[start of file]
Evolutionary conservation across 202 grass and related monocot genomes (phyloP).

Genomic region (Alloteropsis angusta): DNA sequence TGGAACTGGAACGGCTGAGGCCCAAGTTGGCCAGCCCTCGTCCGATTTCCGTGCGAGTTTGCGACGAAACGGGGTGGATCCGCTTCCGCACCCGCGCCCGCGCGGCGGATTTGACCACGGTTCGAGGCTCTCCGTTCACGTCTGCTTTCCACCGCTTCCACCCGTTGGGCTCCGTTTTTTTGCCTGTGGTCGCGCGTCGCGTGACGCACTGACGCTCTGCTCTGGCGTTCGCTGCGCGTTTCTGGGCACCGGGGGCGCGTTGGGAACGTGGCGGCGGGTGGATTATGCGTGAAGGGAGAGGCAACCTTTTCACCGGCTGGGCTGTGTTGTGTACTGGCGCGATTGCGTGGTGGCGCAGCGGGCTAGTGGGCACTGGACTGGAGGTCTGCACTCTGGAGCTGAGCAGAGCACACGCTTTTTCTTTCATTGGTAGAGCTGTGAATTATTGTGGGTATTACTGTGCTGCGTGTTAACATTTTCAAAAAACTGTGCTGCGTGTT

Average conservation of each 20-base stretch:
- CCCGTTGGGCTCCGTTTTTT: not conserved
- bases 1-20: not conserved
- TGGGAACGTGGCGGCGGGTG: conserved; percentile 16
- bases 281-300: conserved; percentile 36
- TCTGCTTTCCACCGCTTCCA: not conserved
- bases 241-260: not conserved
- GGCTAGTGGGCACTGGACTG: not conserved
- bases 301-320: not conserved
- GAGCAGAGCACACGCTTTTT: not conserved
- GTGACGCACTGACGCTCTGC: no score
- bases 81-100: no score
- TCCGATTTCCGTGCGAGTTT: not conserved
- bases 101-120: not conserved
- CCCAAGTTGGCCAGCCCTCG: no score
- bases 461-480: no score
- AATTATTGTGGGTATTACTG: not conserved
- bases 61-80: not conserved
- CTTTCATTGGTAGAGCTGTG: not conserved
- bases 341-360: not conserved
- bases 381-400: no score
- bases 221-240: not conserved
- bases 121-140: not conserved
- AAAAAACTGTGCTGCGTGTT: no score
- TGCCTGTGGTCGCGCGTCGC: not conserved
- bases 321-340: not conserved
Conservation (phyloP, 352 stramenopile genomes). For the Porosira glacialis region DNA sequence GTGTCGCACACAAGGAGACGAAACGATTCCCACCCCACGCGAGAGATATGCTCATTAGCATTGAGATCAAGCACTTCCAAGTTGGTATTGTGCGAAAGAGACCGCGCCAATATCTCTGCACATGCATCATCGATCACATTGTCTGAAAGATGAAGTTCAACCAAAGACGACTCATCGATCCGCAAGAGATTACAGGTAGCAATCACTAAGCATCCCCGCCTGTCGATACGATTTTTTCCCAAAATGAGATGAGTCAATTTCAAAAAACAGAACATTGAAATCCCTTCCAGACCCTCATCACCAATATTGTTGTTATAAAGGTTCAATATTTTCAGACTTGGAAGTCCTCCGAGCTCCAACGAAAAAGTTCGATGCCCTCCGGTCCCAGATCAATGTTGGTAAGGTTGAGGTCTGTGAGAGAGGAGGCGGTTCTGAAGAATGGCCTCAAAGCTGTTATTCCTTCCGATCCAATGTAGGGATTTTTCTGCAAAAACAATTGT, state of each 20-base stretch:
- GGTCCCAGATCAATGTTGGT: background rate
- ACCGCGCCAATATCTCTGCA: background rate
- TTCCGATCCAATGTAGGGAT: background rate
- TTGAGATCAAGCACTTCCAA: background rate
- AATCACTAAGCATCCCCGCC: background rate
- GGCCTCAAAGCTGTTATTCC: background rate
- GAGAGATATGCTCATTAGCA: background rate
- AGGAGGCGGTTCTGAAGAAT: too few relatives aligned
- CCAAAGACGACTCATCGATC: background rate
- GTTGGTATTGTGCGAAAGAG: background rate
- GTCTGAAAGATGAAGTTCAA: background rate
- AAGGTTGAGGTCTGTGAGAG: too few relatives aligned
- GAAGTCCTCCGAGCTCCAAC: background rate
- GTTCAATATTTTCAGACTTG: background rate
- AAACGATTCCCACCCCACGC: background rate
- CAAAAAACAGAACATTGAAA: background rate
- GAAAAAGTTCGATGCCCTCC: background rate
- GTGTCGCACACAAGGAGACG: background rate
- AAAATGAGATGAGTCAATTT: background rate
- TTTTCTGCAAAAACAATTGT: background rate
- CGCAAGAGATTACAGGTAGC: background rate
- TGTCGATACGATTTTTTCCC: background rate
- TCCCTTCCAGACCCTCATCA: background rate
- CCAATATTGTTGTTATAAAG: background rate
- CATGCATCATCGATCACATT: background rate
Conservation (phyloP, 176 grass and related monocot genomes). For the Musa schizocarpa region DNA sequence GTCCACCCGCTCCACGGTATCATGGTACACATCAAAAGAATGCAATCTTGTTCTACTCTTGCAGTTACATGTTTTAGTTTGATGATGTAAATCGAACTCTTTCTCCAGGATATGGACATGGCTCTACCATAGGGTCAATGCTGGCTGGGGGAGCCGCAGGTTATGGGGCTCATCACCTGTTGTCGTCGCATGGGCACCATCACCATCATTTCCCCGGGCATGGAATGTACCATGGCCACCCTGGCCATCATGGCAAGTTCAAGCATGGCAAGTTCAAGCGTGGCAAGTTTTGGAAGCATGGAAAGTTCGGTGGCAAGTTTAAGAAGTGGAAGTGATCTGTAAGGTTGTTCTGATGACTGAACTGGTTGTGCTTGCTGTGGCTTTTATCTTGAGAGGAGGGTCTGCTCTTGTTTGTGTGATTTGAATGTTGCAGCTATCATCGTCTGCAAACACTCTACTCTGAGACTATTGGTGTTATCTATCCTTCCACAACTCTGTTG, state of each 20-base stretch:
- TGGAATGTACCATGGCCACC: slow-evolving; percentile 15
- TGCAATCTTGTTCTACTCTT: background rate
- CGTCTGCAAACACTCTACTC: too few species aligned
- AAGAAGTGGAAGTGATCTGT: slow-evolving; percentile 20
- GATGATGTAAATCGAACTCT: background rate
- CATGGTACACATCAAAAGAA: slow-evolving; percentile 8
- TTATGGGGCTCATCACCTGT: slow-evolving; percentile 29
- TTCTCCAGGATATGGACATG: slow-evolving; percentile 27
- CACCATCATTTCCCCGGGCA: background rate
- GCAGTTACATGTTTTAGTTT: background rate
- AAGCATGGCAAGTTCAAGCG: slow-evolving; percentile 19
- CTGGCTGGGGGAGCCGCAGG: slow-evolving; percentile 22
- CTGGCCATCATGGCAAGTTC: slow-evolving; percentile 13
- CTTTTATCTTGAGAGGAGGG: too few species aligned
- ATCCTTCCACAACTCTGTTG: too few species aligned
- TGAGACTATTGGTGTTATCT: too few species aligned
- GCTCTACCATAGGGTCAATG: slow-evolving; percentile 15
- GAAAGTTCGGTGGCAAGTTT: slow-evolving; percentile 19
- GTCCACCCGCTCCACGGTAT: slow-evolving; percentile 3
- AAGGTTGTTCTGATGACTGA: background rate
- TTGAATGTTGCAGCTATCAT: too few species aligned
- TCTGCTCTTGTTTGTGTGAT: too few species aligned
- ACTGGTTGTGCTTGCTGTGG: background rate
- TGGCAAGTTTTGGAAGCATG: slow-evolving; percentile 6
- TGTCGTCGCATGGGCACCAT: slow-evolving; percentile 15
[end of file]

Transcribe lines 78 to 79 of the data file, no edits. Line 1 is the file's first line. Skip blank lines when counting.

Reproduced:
- ACTGGTTGTGCTTGCTGTGG: background rate
- TGGCAAGTTTTGGAAGCATG: slow-evolving; percentile 6